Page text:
In New York, an IRS corporate audit is required to review the accuracy of a business’s financial activities. This includes a detailed review of tax returns and accounting documents that accumulated over the past several years. There are several methods recommended to prepare for an IRS corporate audit.
Collect relevant documents
During an audit, the auditor will review your business’s tax reports and financial documents. Certain details that this professional looks for are the business’s income, profits, expenses, withdrawals, and deductions according to state and federal business tax laws. You can avoid paying tax penalties by providing the right documents for review.
Know the timeframe
The average audit is a review of the past two years since you filed your tax return. In complicated cases, the IRS may decide to review six years of tax documentation.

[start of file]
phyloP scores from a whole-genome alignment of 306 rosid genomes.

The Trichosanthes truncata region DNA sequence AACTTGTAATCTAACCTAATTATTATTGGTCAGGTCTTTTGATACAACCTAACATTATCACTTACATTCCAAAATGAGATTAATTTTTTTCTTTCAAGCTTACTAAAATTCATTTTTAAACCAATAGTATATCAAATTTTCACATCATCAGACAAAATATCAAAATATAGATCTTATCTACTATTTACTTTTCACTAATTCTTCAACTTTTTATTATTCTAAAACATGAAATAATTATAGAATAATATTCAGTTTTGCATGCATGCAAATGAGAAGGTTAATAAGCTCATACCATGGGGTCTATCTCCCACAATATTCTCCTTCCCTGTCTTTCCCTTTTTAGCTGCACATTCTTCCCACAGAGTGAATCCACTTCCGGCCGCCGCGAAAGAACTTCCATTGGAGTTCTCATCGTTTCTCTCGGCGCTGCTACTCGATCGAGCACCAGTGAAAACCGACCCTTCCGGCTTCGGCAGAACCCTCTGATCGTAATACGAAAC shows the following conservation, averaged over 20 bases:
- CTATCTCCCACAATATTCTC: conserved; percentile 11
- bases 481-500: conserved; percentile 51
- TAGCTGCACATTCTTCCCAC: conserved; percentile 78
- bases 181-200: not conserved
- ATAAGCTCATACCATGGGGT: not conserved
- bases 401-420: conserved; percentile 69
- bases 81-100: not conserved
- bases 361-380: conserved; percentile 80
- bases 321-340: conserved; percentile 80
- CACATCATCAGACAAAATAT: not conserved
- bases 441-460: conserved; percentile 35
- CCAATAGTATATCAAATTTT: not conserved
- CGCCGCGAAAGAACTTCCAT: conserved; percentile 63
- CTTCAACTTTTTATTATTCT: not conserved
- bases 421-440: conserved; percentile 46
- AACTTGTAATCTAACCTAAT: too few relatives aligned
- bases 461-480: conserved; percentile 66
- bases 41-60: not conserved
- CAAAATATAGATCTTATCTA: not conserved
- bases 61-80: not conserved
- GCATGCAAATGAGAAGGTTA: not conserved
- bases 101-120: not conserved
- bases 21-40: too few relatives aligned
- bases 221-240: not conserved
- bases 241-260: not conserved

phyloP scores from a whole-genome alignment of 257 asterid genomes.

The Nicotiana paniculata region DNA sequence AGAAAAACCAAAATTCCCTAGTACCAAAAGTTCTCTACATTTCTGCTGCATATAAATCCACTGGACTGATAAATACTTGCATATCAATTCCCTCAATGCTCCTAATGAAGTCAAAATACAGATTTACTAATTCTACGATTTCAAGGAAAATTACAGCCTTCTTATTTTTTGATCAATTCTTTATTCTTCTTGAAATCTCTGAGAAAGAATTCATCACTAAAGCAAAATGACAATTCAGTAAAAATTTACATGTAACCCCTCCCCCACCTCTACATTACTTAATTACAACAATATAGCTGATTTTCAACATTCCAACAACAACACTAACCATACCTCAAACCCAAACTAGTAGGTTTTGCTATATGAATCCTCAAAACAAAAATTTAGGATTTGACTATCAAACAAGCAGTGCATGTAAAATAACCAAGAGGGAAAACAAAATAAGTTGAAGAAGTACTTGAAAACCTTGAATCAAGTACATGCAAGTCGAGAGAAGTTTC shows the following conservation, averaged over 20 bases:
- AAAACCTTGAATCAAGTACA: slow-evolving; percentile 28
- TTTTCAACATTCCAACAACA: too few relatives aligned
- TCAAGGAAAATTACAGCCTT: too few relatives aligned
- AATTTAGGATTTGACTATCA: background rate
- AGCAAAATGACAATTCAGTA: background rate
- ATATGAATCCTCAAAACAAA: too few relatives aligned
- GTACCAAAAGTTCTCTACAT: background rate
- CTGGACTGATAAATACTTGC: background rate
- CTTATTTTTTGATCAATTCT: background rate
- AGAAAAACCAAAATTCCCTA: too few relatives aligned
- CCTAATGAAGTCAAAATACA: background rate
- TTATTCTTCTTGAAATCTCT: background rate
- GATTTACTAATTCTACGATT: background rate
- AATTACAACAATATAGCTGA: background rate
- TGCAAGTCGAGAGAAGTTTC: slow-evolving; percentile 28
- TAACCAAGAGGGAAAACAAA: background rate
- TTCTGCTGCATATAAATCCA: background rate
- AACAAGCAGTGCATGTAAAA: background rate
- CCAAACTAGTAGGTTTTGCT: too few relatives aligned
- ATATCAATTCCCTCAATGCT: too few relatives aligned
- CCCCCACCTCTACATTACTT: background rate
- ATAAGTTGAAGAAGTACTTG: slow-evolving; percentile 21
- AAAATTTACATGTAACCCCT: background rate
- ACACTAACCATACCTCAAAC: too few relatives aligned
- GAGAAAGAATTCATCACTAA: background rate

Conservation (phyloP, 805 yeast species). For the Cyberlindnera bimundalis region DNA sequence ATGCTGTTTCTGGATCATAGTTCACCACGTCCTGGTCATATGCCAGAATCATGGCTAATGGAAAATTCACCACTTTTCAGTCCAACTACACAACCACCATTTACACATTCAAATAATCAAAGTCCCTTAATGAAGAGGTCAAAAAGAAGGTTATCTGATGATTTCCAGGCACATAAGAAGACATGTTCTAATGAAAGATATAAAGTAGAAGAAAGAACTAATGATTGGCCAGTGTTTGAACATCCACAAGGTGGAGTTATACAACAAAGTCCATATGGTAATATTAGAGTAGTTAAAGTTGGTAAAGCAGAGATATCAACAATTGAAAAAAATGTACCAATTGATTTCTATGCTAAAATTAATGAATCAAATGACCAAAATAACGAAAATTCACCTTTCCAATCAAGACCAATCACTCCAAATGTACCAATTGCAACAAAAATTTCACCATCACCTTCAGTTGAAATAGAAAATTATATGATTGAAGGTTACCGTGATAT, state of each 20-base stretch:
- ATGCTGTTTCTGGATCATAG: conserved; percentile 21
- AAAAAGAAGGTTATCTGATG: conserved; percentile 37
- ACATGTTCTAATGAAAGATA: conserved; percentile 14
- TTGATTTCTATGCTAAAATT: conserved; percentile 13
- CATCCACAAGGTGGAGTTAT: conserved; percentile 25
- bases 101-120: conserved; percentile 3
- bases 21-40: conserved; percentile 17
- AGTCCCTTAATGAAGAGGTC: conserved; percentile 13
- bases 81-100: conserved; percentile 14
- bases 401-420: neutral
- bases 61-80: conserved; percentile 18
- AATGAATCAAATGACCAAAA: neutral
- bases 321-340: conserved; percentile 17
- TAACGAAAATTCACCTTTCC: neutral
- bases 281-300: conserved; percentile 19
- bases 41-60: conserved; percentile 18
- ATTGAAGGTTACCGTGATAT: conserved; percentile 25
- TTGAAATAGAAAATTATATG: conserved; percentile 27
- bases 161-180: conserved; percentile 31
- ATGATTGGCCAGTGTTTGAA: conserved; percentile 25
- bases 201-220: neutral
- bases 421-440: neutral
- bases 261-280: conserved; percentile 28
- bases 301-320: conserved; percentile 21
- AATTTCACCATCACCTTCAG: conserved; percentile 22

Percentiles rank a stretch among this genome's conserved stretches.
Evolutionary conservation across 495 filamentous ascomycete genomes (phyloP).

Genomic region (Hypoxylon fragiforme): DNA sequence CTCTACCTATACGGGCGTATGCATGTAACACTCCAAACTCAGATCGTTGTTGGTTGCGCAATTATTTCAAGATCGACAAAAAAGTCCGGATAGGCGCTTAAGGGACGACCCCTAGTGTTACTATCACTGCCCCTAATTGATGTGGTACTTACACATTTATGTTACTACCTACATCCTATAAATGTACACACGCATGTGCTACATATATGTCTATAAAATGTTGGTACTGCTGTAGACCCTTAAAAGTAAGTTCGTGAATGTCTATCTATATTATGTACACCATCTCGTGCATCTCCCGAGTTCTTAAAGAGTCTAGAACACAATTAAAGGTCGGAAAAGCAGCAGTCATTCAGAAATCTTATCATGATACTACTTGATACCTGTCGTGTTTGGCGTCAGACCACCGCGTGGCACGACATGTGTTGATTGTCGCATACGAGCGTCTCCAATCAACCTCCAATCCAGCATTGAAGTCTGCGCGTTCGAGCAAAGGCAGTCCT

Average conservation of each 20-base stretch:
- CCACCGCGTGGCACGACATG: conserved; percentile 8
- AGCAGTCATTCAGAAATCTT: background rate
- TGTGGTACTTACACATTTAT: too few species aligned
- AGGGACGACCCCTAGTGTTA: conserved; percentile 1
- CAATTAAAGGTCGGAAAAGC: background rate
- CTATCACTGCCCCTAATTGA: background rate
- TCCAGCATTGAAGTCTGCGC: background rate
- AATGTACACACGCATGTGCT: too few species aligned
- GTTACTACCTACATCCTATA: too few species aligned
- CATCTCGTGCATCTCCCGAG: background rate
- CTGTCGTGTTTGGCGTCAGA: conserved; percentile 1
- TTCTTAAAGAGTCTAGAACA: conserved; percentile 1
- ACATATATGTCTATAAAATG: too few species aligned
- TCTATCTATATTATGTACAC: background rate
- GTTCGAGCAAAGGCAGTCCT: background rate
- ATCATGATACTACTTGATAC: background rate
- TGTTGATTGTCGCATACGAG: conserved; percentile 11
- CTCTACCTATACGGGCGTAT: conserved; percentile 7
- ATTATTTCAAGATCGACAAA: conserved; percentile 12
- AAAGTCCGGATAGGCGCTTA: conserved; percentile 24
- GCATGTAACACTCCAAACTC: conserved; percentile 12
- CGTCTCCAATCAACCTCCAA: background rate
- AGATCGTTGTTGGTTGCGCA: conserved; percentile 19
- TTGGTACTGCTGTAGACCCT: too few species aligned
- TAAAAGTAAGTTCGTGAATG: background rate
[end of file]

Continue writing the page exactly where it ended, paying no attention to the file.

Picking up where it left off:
Know the type of audit
There are two main types of audits: correspondence and field. A correspondence audit is sent through the mail by the IRS and is mailed back with the corrected tax form and a copy of the documented evidence. A field audit is a meeting that is conducted in person by an IRS auditor. This meeting takes place at home or in a nearby IRS office or tax provider’s office. An understanding of business and commercial law can help you before, during, and after the audit.
Audits do not occur often
A business that undergoes an audit should not expect to receive another one anytime soon. Less than 1% of all U.S. tax returns are subjected to audits. If one is received, it is often taken very seriously and prepared for months in advance.